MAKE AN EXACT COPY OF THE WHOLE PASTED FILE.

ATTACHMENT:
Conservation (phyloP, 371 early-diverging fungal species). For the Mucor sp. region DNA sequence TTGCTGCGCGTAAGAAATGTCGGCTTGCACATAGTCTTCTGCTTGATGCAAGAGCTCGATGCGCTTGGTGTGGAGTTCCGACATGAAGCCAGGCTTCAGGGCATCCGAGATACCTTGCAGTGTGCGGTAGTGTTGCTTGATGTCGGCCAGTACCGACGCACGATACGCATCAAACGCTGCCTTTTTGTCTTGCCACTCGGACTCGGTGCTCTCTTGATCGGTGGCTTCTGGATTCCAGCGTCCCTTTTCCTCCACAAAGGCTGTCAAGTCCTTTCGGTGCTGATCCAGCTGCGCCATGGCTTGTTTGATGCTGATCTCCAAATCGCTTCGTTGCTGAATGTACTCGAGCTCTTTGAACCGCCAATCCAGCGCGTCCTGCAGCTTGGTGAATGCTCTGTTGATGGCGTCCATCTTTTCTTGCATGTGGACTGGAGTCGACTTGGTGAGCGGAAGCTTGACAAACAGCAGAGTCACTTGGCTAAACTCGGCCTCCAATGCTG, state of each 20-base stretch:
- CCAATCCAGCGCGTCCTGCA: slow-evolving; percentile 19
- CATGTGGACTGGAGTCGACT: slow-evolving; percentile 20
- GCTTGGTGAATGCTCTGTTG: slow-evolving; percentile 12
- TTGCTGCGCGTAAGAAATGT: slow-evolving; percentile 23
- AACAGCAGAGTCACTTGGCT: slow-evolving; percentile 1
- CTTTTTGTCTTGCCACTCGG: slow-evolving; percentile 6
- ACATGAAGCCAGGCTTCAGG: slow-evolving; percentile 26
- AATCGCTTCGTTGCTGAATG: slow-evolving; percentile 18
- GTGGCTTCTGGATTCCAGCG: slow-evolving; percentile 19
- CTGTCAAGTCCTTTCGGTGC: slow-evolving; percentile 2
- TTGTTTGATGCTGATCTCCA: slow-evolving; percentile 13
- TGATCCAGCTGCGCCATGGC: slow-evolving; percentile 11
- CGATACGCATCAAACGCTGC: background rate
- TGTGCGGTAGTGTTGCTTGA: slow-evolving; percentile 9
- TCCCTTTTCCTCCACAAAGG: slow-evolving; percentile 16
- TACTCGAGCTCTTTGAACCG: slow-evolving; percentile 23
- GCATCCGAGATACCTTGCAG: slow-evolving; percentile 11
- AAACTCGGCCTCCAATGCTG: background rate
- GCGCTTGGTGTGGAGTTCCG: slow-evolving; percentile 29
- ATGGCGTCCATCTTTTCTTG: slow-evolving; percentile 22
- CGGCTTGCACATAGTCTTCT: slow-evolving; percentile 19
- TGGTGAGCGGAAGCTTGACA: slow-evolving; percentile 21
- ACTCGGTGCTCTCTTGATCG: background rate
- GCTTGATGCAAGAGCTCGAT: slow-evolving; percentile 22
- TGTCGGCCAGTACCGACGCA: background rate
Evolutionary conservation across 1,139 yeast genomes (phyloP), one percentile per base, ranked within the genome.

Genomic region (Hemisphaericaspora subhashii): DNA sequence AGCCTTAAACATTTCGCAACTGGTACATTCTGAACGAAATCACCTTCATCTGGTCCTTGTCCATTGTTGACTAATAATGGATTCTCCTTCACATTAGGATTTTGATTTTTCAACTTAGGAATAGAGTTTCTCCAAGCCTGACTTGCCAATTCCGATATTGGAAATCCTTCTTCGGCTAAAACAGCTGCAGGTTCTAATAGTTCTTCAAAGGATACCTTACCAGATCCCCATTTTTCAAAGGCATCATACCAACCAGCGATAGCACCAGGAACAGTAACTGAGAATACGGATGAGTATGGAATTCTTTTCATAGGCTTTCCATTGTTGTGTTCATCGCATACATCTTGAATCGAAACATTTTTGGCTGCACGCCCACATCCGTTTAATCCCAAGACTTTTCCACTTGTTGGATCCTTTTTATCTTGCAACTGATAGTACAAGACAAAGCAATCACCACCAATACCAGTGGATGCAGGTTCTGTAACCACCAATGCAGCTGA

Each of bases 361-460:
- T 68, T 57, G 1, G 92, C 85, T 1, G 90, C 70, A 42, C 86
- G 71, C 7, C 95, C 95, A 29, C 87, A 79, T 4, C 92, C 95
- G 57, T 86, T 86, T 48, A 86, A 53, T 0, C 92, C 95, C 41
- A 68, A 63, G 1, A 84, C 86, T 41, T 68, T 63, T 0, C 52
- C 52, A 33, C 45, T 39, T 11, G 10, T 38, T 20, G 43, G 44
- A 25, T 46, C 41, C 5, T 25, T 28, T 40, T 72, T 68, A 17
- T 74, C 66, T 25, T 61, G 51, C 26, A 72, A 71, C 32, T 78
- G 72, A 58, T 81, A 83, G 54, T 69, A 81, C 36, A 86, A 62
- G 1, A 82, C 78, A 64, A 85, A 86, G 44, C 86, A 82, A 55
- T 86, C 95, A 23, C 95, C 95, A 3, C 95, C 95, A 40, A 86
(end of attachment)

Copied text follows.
Conservation (phyloP, 371 early-diverging fungal species). For the Mucor sp. region DNA sequence TTGCTGCGCGTAAGAAATGTCGGCTTGCACATAGTCTTCTGCTTGATGCAAGAGCTCGATGCGCTTGGTGTGGAGTTCCGACATGAAGCCAGGCTTCAGGGCATCCGAGATACCTTGCAGTGTGCGGTAGTGTTGCTTGATGTCGGCCAGTACCGACGCACGATACGCATCAAACGCTGCCTTTTTGTCTTGCCACTCGGACTCGGTGCTCTCTTGATCGGTGGCTTCTGGATTCCAGCGTCCCTTTTCCTCCACAAAGGCTGTCAAGTCCTTTCGGTGCTGATCCAGCTGCGCCATGGCTTGTTTGATGCTGATCTCCAAATCGCTTCGTTGCTGAATGTACTCGAGCTCTTTGAACCGCCAATCCAGCGCGTCCTGCAGCTTGGTGAATGCTCTGTTGATGGCGTCCATCTTTTCTTGCATGTGGACTGGAGTCGACTTGGTGAGCGGAAGCTTGACAAACAGCAGAGTCACTTGGCTAAACTCGGCCTCCAATGCTG, state of each 20-base stretch:
- CCAATCCAGCGCGTCCTGCA: slow-evolving; percentile 19
- CATGTGGACTGGAGTCGACT: slow-evolving; percentile 20
- GCTTGGTGAATGCTCTGTTG: slow-evolving; percentile 12
- TTGCTGCGCGTAAGAAATGT: slow-evolving; percentile 23
- AACAGCAGAGTCACTTGGCT: slow-evolving; percentile 1
- CTTTTTGTCTTGCCACTCGG: slow-evolving; percentile 6
- ACATGAAGCCAGGCTTCAGG: slow-evolving; percentile 26
- AATCGCTTCGTTGCTGAATG: slow-evolving; percentile 18
- GTGGCTTCTGGATTCCAGCG: slow-evolving; percentile 19
- CTGTCAAGTCCTTTCGGTGC: slow-evolving; percentile 2
- TTGTTTGATGCTGATCTCCA: slow-evolving; percentile 13
- TGATCCAGCTGCGCCATGGC: slow-evolving; percentile 11
- CGATACGCATCAAACGCTGC: background rate
- TGTGCGGTAGTGTTGCTTGA: slow-evolving; percentile 9
- TCCCTTTTCCTCCACAAAGG: slow-evolving; percentile 16
- TACTCGAGCTCTTTGAACCG: slow-evolving; percentile 23
- GCATCCGAGATACCTTGCAG: slow-evolving; percentile 11
- AAACTCGGCCTCCAATGCTG: background rate
- GCGCTTGGTGTGGAGTTCCG: slow-evolving; percentile 29
- ATGGCGTCCATCTTTTCTTG: slow-evolving; percentile 22
- CGGCTTGCACATAGTCTTCT: slow-evolving; percentile 19
- TGGTGAGCGGAAGCTTGACA: slow-evolving; percentile 21
- ACTCGGTGCTCTCTTGATCG: background rate
- GCTTGATGCAAGAGCTCGAT: slow-evolving; percentile 22
- TGTCGGCCAGTACCGACGCA: background rate
Evolutionary conservation across 1,139 yeast genomes (phyloP), one percentile per base, ranked within the genome.

Genomic region (Hemisphaericaspora subhashii): DNA sequence AGCCTTAAACATTTCGCAACTGGTACATTCTGAACGAAATCACCTTCATCTGGTCCTTGTCCATTGTTGACTAATAATGGATTCTCCTTCACATTAGGATTTTGATTTTTCAACTTAGGAATAGAGTTTCTCCAAGCCTGACTTGCCAATTCCGATATTGGAAATCCTTCTTCGGCTAAAACAGCTGCAGGTTCTAATAGTTCTTCAAAGGATACCTTACCAGATCCCCATTTTTCAAAGGCATCATACCAACCAGCGATAGCACCAGGAACAGTAACTGAGAATACGGATGAGTATGGAATTCTTTTCATAGGCTTTCCATTGTTGTGTTCATCGCATACATCTTGAATCGAAACATTTTTGGCTGCACGCCCACATCCGTTTAATCCCAAGACTTTTCCACTTGTTGGATCCTTTTTATCTTGCAACTGATAGTACAAGACAAAGCAATCACCACCAATACCAGTGGATGCAGGTTCTGTAACCACCAATGCAGCTGA

Each of bases 361-460:
- T 68, T 57, G 1, G 92, C 85, T 1, G 90, C 70, A 42, C 86
- G 71, C 7, C 95, C 95, A 29, C 87, A 79, T 4, C 92, C 95
- G 57, T 86, T 86, T 48, A 86, A 53, T 0, C 92, C 95, C 41
- A 68, A 63, G 1, A 84, C 86, T 41, T 68, T 63, T 0, C 52
- C 52, A 33, C 45, T 39, T 11, G 10, T 38, T 20, G 43, G 44
- A 25, T 46, C 41, C 5, T 25, T 28, T 40, T 72, T 68, A 17
- T 74, C 66, T 25, T 61, G 51, C 26, A 72, A 71, C 32, T 78
- G 72, A 58, T 81, A 83, G 54, T 69, A 81, C 36, A 86, A 62
- G 1, A 82, C 78, A 64, A 85, A 86, G 44, C 86, A 82, A 55
- T 86, C 95, A 23, C 95, C 95, A 3, C 95, C 95, A 40, A 86